Searching and understanding data on supplementary protection certificates (SPCs)

Part III: SPCs in legal event data 

Pfizer's Lipitor (atorvastatin) is used to lower cholesterol and reduce the risk of heart disease. It is considered the most profitable drug of all time. The European patent was filed in 1987 and, with the standard patent term of 20 years from filing, you'd expect the patent to have expired in 2007. But protection was extended until 2012.  

Or there's Spinosad, the highly effective agricultural insecticide developed by Dow AgroSciences. The related pesticidal formulations patent was filed in Europe in 2001 but is still in force, with protection extended to 2026. 

The patent system offers the patent owner exclusive rights to the invention in exchange for public disclosure. After 20 years of patent protection, the technical knowledge is free to be used by everyone. However, in both these examples, protection was extended to 25 years.  

In Part I, we saw how long it can take to research and develop new pharmaceuticals and obtain marketing authorisation, significantly shortening the effective period of patent protection. As "compensation", patent owners can request a supplementary protection certificate (SPC). These protect their inventions for up to five years after patent expiry.  

Owners of approved plant protection products (PPPs or "pesticides"), which are active substances or combinations thereof, can also request SPCs.  

How to find information on SPCs 

The INPADOC worldwide legal event database is an invaluable source of SPC information. It records procedural changes related to SPCs, such as filings, grants and expirations, which you can view in Espacenet under Legal Events. This information can also be found in Global Patent Index (GPI), PATSTAT, Open Patent Services (OPS) and bulk datasets. 

INPADOC legal event codes are grouped in categories, and about 300 event codes belong to category G – "Protection beyond IP term". This category also includes patent term extensions such as SPCs. 

In GPI you can filter for category G legal events by using "EVCA" to define the event category. The following search, for example, returns around 2 100 patent families with EP applications featuring category G legal events.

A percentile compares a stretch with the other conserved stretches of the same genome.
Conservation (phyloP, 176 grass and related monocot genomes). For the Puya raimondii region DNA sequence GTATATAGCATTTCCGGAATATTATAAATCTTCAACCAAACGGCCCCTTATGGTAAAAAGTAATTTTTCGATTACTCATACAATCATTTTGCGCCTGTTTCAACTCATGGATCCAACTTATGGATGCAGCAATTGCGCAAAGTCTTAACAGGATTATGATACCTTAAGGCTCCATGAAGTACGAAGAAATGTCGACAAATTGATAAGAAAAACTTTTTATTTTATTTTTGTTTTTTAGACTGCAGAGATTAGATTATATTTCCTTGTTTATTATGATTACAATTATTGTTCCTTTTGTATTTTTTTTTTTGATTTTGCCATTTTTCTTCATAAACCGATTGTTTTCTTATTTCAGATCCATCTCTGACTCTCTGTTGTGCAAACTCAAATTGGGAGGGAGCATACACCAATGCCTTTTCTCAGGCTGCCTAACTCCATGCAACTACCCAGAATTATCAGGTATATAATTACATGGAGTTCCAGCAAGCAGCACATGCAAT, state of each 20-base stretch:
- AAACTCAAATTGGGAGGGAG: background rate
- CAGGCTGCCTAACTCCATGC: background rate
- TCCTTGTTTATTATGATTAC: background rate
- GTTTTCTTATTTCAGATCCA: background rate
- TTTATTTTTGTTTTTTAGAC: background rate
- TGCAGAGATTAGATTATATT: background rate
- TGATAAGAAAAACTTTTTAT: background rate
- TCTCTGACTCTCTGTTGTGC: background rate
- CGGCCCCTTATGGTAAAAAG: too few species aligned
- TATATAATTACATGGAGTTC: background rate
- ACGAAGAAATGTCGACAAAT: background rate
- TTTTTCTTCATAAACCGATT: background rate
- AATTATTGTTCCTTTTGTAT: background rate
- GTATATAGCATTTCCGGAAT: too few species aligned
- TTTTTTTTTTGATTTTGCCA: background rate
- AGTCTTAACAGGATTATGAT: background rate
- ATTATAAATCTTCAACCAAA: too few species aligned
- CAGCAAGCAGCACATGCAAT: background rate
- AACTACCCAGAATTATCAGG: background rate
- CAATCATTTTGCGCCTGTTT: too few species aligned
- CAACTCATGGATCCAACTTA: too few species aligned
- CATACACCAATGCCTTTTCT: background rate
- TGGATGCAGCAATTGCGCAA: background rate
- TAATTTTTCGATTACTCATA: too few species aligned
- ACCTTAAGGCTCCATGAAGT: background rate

Searching in GPI for documents with category G legal events.Fig. 1: Searching in GPI for documents with category G legal events. 

If you want to find SPCs for plant protection products, simply combine these search results with an additional entry for the classification.  

Combining the main CPC/IPC class A01 (Agriculture) with INPADOC category G returns 370 families, and in these we find the PPP SPCs. Here are the top ten applicants in these 370 families:  

Combining CPC/IPC class A01 with INPADOC category G: top ten applicants (GPI).Fig. 2: Combining CPC/IPC class A01 with INPADOC category G: top ten applicants (GPI).  

Applicants include industry leaders like Syngenta Crop Protection AG, a prominent agricultural technology company the EPO recently met with. Searching for Syngenta as an applicant within category G legal event data, we find 27 patent families (Fig. 3). 

Applications from Syngenta with category G legal event codes (GPI).Fig. 3: Applications from Syngenta with category G legal event codes (GPI). 

The examples of Lipitor and Spinosad illustrate the critical role of SPCs in
extending the market exclusivity of both pharmaceuticals and PPPs. For researchers and industry professionals, databases like INPADOC and tools like GPI offer essential insights into extended patent protection, ensuring informed decision-making in the field of intellectual property. 

Keywords: supplementary protection certificates, SPC, INPADOC, plant protection products, medicinal products